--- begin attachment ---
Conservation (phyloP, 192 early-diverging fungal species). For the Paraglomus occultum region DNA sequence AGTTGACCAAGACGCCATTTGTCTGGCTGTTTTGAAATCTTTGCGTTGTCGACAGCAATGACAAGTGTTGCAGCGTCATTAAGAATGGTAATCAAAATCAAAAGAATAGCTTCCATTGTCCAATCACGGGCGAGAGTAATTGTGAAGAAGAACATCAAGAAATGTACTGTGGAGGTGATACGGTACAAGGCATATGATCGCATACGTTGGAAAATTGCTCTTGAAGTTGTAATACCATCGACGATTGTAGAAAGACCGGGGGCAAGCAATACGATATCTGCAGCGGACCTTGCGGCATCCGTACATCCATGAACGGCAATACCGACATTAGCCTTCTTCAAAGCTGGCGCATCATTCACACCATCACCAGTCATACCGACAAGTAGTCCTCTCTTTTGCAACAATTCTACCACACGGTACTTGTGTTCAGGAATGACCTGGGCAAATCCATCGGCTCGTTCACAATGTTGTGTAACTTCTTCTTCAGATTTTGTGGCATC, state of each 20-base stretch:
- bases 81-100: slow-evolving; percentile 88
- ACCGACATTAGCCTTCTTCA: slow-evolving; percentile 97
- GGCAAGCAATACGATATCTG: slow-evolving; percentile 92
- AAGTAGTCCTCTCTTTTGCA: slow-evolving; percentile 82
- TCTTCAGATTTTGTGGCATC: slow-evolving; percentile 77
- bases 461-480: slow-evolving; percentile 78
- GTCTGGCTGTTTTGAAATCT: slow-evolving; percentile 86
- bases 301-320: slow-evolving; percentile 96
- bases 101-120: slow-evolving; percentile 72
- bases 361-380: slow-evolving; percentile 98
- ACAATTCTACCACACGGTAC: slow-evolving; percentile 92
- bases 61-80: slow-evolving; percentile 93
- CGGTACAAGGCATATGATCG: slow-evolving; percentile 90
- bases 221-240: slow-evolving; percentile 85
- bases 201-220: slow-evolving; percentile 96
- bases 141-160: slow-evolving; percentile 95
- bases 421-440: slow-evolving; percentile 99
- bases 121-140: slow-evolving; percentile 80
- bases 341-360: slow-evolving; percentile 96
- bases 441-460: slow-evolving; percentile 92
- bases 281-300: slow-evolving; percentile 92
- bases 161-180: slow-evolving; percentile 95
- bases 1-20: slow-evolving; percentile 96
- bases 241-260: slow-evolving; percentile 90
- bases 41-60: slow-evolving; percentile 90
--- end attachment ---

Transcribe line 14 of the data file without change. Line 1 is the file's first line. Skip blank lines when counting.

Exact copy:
- CGGTACAAGGCATATGATCG: slow-evolving; percentile 90